Monday, 2 December 2013

L’Œuvre: Zola’s novel and Paul Cézanne

“Today our sight is a little weary, burdened by the memory of a thousand images….We no longer see nature we see pictures over and over again.”
Cézanne  1902.

Illustration: Portrait of Frédéric Bazille Painting The Heron with Wings Unfurled Pierre-Auguste Renoir 1867

The novel : Wikipedia page

Potted Zola
Born 1840, son of Italian engineer living in Paris
Moved aged 3 to Aix en Provence. Childhood friend of Cezanne.
In 1847 family falls on hard times after father’s death. By 1858 Zola is back in Paris with a job as a clerk.
First novel published 1867: Therese Raquin
First best seller: L’Assoimoir, 1877.
Biggest public controversy: J’Accuse, Zola intervenes in Dreyfus affair.
'The truth is on the march and nothing can stop it.'
Died 1902 of carbon monoxide poisoning when his chimney became blocked.

The Masterpiece
French title: L’Œuvre. Sometimes translated as “His Masterpiece.”
Published in 1886. Initially instalments in Le Gil Blas starting December 1885.
Concerns the artist “Claude Lantier” his personal and career struggles.
Part of the Rougon-Macquart series of novels. Originally  planned as a series of 10 novels with the art-world novel as number 9, this was in fact number 14 of (eventually) 20.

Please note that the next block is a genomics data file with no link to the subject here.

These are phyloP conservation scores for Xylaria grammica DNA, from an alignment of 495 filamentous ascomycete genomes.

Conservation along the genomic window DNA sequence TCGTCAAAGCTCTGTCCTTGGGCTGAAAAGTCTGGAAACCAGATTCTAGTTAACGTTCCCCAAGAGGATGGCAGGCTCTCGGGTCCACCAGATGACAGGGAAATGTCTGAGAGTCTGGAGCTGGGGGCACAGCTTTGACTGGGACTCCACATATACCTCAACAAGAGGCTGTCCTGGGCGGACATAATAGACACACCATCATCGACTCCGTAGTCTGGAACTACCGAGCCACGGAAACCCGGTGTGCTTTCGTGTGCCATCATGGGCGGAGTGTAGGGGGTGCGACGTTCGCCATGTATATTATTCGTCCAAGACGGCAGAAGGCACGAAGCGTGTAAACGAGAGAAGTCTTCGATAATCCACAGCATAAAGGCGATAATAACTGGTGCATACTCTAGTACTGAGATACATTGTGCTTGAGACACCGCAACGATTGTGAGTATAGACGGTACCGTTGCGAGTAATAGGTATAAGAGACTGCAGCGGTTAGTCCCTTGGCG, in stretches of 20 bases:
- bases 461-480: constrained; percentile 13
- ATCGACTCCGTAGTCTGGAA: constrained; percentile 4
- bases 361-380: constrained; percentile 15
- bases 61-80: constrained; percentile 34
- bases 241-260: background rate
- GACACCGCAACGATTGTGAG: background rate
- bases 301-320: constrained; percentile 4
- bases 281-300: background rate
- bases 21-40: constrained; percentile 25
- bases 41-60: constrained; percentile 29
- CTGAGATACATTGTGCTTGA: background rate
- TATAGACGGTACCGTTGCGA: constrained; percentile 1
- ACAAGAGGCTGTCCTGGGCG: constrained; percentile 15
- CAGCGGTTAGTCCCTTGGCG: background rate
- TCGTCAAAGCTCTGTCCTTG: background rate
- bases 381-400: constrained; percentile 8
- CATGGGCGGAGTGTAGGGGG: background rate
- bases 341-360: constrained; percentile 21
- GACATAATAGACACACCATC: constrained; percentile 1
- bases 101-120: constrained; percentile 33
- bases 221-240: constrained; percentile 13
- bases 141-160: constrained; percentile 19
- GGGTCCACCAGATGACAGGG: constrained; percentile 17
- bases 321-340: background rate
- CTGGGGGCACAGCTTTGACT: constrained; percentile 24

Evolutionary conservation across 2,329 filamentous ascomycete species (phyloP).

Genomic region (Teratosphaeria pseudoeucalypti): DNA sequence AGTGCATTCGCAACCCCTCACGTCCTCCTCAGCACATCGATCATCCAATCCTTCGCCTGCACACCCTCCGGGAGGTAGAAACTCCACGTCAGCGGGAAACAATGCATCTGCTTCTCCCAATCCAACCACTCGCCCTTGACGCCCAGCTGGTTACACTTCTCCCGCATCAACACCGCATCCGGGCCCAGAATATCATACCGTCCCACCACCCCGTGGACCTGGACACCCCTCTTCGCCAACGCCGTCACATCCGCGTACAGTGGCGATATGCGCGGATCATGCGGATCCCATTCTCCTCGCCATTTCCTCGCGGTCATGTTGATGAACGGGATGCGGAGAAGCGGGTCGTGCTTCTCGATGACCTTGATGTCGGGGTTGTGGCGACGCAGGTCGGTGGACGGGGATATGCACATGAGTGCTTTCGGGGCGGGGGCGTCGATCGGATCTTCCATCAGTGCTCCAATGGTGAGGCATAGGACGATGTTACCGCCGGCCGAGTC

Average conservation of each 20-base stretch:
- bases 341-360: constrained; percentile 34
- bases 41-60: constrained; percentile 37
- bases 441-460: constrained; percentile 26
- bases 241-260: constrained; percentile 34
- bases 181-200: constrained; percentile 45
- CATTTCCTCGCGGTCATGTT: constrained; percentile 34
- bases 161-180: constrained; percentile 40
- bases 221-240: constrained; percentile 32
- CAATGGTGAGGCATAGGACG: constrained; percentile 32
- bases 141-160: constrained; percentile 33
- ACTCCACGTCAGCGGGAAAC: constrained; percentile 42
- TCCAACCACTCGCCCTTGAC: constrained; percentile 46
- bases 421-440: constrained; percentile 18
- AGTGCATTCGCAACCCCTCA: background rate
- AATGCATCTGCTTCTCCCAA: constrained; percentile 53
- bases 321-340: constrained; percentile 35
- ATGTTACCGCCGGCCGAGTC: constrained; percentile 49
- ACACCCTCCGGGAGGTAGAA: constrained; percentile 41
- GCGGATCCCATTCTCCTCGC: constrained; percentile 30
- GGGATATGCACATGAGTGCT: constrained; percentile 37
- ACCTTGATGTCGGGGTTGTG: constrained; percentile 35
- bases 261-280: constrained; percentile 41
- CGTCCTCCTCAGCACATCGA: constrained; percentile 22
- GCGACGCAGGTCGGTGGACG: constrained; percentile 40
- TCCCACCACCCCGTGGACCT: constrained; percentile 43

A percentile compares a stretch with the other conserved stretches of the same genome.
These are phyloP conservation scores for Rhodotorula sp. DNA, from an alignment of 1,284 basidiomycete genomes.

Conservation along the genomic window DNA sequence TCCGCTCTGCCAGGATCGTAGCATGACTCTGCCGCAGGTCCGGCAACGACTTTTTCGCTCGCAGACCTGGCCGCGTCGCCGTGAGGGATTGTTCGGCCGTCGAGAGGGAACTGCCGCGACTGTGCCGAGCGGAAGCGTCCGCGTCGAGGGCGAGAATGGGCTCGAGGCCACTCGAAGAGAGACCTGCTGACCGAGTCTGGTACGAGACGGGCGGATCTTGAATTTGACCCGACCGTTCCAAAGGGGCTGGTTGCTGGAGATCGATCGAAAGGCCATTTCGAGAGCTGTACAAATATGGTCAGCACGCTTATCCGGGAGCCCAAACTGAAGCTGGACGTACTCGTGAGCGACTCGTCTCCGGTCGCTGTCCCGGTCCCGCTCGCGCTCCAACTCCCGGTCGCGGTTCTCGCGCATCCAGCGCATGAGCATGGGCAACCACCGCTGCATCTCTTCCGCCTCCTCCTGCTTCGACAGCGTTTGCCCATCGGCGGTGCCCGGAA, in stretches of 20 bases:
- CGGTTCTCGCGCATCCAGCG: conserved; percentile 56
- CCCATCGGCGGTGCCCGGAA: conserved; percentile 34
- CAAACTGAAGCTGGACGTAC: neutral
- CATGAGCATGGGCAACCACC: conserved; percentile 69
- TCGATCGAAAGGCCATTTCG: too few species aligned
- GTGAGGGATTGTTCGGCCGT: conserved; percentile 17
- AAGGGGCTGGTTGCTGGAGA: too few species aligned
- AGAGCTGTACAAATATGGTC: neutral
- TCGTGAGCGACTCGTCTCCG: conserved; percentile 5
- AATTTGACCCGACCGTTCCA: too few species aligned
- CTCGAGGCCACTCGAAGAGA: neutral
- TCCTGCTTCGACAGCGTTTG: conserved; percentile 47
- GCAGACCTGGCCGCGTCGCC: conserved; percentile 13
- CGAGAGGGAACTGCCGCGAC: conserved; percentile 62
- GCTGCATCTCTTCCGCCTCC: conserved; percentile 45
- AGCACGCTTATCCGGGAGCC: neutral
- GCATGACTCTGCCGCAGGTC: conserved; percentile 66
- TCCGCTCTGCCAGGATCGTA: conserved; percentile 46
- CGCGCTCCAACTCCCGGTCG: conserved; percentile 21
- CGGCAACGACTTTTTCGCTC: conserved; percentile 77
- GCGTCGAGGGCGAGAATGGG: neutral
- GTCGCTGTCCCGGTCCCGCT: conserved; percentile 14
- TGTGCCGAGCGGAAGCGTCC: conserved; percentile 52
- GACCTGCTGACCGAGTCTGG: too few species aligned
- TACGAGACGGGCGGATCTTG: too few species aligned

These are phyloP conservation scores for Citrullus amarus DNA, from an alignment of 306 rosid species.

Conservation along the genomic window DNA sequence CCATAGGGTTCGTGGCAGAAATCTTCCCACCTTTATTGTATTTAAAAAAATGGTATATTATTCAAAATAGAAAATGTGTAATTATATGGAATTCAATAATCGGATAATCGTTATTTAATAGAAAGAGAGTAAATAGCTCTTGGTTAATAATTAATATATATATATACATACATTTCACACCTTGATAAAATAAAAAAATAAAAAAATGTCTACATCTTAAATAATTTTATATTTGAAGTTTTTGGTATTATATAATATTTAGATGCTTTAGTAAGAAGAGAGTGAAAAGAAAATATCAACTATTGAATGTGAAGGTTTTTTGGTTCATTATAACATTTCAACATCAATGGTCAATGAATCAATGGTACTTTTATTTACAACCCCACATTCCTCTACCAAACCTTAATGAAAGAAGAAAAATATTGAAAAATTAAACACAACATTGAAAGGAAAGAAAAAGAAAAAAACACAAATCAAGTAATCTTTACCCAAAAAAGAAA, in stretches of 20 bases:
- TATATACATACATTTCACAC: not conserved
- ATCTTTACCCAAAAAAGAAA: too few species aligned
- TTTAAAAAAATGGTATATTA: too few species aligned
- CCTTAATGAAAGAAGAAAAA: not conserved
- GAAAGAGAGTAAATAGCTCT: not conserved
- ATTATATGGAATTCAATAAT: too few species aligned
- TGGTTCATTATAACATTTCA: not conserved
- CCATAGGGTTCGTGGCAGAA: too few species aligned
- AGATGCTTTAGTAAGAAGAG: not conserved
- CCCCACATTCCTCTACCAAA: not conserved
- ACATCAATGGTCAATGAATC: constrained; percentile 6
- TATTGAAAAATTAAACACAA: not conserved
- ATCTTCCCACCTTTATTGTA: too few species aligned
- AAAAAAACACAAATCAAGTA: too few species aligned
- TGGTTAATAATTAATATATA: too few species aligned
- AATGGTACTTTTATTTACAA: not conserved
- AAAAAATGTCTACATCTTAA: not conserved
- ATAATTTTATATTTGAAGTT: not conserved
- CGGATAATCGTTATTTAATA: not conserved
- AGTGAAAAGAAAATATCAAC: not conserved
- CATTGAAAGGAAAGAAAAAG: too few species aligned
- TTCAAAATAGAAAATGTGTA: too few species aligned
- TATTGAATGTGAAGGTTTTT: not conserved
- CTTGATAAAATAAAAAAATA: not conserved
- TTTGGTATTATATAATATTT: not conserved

Zola the art critic
Zola was keen on the term “Naturalism” as a description of his own project.
As an art critic he had used the word from 1868 onwards to describe the Impressionists’ work. Previously he had labelled them “Realist”.

Vestnik Europy
Zola’s art criticism ceases in 1868 as editors did not appreciate his enthusiasms. He starts writing about painting again in 1875 when Turgenev finds him column space with the St Petersburg monthly European Herald (Vestnik Europy)
Russian readers were treated to a critique of the Second Impressionist show 1876 in which Zola found fault with both Caillebotte and Degas. He praises Morisot, Monet, Pissarro, Renoir and Sisley.
He calls “for one or more painters sufficiently talented to bolster the new artistic formula with master-pieces.”

Paul Cézanne

Born Aix en Provence, Jan 19th 1839. Son of a wealthy banker
Age 20 went to law school but kept up drawing lessons.
Abandoned legal studies to become an artist. An act of rebellion which his father would later support.
Originally mentored by Pissarro
Work in 1863 Salon des Refuses. Then rejected annually 1864-69.
Antoine Guillemet finally secured one successful Salon submission for Cezanne: 1882 showing of his 1866 portrait of his father.

1874 and 77 he showed with the Impressionists.
Death of father in 1886 means Cezanne has his own fortune.
Rarely showed work between then and 1895 when the art dealer Vollard began to support him.

Paul Cézanne


The Letters of Paul Cézanne, Alex Danchev  Thames and Hudson 2013

Impressionism: Origins, Practice, Reception (World of Art) Belinda Thomson, Thames and Hudson, 2000

Impressionism: Beneath the Surface (Perspectives) Paul Smith Prentice Hall 1995

 “..the painter must devote himself entirely to the study of nature and try to produce pictures which are an instruction. Talks on art are almost useless.”
Cézanne to Bernard, 1904.

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